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  • #7
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Well, your argument seems to be, "No 3 or 4 months is not enough time. I would not recommend that you take vector calculus over the accelerated summer session."

My problem with this answer is:
a) basically every university that runs on a semester calendar has 4 month semesters (give or take a week).
b) I'm more concerned with an answer regarding physics II/E&M. I'm going to talk to my current calculus instructor about vector/multivariable calculus

My question was, regarding physics, if losing a month of this evidently limited time would be enough, in your opinion, to merit not taking the course over the summer.
 
  • #8
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I don't mean to be discouraging, especially given your stated track record to date.

Just that at university you have large quantities of material thrust at you to to digest and that this subject contains more than most. You just don't get the time to achieve the level of familiarity and understanding that you probably managed in High School / College. That comes with later reflection and use (sometimes it takes years).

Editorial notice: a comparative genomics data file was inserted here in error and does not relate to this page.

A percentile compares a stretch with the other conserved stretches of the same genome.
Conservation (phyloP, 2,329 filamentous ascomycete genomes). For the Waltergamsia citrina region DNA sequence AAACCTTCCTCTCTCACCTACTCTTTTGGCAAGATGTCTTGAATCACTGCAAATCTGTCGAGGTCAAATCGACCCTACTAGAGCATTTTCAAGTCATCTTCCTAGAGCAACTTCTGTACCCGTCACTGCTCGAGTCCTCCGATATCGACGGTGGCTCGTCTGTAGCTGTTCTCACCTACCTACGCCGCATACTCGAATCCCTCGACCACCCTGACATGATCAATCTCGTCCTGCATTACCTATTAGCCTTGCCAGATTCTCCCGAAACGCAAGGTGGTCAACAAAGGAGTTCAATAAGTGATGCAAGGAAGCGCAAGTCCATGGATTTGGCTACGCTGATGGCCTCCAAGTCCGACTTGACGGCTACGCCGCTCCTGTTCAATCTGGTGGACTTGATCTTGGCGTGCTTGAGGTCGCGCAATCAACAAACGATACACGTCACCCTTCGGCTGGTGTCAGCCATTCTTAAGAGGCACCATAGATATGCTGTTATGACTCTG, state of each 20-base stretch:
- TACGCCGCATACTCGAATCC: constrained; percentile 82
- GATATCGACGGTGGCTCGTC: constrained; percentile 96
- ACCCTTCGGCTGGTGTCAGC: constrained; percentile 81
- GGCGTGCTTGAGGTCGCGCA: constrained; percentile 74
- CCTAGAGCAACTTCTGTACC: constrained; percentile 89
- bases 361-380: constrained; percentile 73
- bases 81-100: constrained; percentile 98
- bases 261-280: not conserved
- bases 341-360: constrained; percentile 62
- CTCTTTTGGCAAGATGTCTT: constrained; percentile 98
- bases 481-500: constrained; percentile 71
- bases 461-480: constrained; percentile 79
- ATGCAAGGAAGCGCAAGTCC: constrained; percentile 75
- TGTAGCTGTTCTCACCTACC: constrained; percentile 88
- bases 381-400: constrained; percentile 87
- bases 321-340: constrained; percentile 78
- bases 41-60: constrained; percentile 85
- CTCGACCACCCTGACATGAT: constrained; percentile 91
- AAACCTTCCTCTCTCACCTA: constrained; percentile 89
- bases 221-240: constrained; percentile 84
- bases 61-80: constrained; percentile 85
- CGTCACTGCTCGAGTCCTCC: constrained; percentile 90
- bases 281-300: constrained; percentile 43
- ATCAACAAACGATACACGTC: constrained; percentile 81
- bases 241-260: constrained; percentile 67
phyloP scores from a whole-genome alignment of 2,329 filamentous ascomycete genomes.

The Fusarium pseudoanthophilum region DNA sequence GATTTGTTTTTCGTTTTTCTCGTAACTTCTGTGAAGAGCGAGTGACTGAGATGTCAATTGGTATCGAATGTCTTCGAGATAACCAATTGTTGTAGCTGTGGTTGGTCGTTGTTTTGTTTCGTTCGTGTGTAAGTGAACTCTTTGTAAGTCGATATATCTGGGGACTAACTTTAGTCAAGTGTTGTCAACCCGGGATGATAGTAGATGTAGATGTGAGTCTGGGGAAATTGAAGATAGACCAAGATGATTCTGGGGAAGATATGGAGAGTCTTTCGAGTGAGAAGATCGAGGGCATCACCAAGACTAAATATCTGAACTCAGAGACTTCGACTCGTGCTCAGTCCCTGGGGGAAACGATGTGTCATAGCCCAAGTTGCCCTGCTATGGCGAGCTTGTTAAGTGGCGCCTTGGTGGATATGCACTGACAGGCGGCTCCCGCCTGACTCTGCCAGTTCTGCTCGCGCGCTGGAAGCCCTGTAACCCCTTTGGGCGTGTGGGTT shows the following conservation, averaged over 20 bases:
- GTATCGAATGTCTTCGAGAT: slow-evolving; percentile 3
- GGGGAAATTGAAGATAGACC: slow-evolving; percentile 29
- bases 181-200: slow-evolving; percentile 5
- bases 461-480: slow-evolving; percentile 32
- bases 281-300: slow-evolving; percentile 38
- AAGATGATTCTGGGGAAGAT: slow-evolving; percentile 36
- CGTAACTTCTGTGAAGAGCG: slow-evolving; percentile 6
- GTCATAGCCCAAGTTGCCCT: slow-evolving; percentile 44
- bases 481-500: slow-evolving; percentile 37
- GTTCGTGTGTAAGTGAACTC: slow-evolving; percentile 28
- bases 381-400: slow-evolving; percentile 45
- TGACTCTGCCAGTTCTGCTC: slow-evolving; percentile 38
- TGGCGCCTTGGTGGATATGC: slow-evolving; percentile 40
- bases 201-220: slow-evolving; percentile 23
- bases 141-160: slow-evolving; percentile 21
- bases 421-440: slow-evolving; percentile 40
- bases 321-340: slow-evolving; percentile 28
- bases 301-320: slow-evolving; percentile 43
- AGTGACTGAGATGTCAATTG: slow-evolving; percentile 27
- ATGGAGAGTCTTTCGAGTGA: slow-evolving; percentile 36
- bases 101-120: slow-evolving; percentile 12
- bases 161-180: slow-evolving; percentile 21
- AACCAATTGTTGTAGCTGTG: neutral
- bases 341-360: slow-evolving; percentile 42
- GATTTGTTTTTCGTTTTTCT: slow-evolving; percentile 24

You should be able to get a good feel for it in the timescale, which will stand you in good stead in the future, certainly sufficient for good exam grades.

I am not arguing for or against ther summer course, I don't know enough about the american undergraduate system to advise on this. I am just pointing out that it constitutes a very important grounding and trying to help you get the best out of it.

go well
 
  • #9